Widespread pessimism over a functional power-sharing agreement to end the fighting has led to dramatic speculation that Syria is doomed either to break into sectarian statelets or, as Haidar articulated, revert to the status quo, with the Alawites regaining full control and the Sunnis forced back into submission. Both scenarios are flawed. Just as international mediators will fail to produce a power-sharing agreement at this stage of the crisis, and just as Syria's ruling Alawite minority will face extraordinary difficulty in gluing the state back together, there is also no easy way to carve up Syria along sectarian lines. A closer inspection of the land reveals why.

The Geopolitics of Syria

Before the 1916 Sykes-Picot agreement traced out an awkward assortment of nation-states in the Middle East, the name Syria was used by merchants, politicians and warriors alike to describe a stretch of land enclosed by the Taurus Mountains to the north, the Mediterranean to the west, the Sinai Peninsula to the south and the desert to the east. If you were sitting in 18th-century Paris contemplating the abundance of cotton and spices on the other side of the Mediterranean, you would know this region as the Levant — its Latin root "levare" meaning "to raise," from where the sun would rise in the east. If you were an Arab merchant traveling the ancient caravan routes in the Hejaz, or modern-day Saudi Arabia, facing the sunrise to the east, you would have referred to this territory in Arabic as Bilad al-Sham, or the "land to the left" of Islam's holy sites on the Arabian Peninsula.

Whether viewed from the east or the west, the north or the south, Syria will always find itself in an unfortunate position surrounded by much stronger powers. The rich, fertile lands straddling Asia Minor and Europe around the Sea of Marmara to the north, the Nile River Valley to the south and the land nestled between the Tigris and the Euphrates rivers to the east give rise to larger and more cohesive populations. When a power in control of these lands went roaming for riches farther afield, they inevitably came through Syria, where blood was spilled, races were intermixed, religions were negotiated and goods were traded at a frenzied and violent pace.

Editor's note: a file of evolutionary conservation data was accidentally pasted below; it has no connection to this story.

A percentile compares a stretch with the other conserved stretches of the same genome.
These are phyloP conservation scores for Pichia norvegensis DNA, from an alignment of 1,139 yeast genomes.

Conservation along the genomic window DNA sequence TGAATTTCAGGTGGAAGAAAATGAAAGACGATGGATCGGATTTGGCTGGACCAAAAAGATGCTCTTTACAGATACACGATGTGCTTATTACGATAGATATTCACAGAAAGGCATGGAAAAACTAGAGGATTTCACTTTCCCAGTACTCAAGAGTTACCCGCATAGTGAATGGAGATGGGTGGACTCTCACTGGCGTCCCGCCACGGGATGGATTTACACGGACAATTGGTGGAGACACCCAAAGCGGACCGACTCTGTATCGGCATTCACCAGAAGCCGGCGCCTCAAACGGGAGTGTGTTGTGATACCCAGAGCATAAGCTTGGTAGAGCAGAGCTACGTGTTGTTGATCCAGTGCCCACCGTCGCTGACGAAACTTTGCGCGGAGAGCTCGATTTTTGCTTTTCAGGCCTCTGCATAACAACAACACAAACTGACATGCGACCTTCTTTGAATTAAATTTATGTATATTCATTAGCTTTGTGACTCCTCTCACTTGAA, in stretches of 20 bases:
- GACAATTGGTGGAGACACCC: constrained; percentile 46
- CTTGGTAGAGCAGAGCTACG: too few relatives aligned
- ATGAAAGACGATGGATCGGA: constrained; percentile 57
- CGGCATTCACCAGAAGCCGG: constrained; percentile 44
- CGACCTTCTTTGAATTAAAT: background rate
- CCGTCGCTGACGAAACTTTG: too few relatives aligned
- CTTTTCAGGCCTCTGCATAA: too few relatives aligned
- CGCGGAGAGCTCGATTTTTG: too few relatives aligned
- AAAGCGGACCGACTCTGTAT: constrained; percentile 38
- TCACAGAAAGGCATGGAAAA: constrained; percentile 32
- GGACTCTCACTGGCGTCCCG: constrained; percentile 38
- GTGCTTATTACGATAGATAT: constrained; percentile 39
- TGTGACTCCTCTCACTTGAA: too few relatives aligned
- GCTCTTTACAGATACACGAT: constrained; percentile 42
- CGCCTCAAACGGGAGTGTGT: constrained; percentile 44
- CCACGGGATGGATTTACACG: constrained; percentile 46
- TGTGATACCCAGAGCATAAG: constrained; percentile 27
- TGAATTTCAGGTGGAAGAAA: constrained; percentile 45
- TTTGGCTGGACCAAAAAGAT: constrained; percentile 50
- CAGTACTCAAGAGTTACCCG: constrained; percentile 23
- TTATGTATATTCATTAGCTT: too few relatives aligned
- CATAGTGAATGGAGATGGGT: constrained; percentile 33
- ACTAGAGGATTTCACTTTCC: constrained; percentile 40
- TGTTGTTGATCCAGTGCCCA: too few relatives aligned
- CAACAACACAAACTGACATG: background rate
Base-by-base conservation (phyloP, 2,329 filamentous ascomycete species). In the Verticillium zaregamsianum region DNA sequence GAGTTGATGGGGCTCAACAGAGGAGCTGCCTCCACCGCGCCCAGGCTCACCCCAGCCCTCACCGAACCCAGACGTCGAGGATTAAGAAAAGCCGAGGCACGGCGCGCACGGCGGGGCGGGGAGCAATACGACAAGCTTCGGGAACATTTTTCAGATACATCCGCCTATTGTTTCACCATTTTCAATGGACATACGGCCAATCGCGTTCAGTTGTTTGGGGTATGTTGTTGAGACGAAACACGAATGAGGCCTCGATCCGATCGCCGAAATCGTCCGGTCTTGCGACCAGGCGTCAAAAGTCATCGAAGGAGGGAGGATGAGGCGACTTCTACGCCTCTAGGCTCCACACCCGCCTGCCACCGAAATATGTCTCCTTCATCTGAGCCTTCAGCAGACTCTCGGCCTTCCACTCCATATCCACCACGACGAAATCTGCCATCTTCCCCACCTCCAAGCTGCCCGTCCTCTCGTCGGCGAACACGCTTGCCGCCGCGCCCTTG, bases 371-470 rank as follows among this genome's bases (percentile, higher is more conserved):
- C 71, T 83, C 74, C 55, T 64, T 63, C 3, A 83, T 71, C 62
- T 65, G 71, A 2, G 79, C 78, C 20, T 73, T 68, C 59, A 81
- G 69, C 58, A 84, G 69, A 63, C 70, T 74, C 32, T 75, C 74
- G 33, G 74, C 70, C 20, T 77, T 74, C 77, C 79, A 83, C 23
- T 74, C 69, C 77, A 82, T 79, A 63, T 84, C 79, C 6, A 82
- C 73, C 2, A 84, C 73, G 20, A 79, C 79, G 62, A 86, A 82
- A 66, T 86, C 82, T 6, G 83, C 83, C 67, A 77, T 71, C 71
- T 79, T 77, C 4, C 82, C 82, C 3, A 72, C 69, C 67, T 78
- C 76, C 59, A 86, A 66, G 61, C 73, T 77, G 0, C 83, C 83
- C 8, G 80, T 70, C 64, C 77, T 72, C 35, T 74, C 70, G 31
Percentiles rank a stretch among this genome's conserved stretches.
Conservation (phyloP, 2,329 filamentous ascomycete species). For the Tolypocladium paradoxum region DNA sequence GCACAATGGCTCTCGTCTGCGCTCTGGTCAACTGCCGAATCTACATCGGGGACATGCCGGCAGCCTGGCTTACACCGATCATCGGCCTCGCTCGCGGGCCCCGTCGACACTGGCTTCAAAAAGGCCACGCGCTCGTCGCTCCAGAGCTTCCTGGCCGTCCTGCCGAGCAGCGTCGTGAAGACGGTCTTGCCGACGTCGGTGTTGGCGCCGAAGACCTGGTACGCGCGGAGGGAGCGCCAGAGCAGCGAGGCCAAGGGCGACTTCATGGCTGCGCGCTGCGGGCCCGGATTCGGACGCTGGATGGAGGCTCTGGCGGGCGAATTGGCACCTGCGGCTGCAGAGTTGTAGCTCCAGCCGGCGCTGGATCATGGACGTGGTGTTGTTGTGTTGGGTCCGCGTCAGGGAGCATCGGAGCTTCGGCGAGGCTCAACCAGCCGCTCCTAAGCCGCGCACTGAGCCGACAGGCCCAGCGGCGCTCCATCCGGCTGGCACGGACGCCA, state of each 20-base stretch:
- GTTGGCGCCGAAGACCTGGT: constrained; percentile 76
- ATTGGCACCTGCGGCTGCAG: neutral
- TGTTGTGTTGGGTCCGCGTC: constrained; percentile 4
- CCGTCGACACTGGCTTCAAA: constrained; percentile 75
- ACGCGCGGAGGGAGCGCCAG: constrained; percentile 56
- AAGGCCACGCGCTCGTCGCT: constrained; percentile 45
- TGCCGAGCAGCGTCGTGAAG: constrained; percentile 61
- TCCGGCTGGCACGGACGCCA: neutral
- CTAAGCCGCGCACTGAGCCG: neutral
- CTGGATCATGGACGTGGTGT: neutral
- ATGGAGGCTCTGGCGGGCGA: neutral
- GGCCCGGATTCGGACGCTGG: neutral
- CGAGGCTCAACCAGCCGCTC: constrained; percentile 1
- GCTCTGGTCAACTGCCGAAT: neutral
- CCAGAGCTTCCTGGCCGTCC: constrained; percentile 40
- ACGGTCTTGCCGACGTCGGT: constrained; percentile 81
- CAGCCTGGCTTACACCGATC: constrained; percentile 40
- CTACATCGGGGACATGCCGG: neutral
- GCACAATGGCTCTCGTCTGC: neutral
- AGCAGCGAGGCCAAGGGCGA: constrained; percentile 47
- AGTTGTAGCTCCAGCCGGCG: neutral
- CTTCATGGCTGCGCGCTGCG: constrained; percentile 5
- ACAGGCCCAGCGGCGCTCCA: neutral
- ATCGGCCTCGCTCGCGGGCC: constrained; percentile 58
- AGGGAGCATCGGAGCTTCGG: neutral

Consequently, only twice in Syria's pre-modern history could this region claim to be a sovereign and independent state: during the Hellenistic Seleucid dynasty, based out of Antioch (the city of Antakya in modern-day Turkey) from 301 to 141 B.C., and during the Umayyad Caliphate, based out of Damascus, from A.D. 661 to 749. Syria was often divided or subsumed by its neighbors, too weak, internally fragmented and geographically vulnerable to stand its own ground. Such is the fate of a borderland.

Unlike the Nile Valley, Syria's geography lacks a strong, natural binding element to overcome its internal fissures. An aspiring Syrian state not only needs a coastline to participate in sea trade and guard against sea powers, but also a cohesive hinterland to provide food and security. Syria's rugged geography and patchwork of minority sects have generally been a major hindrance to this imperative.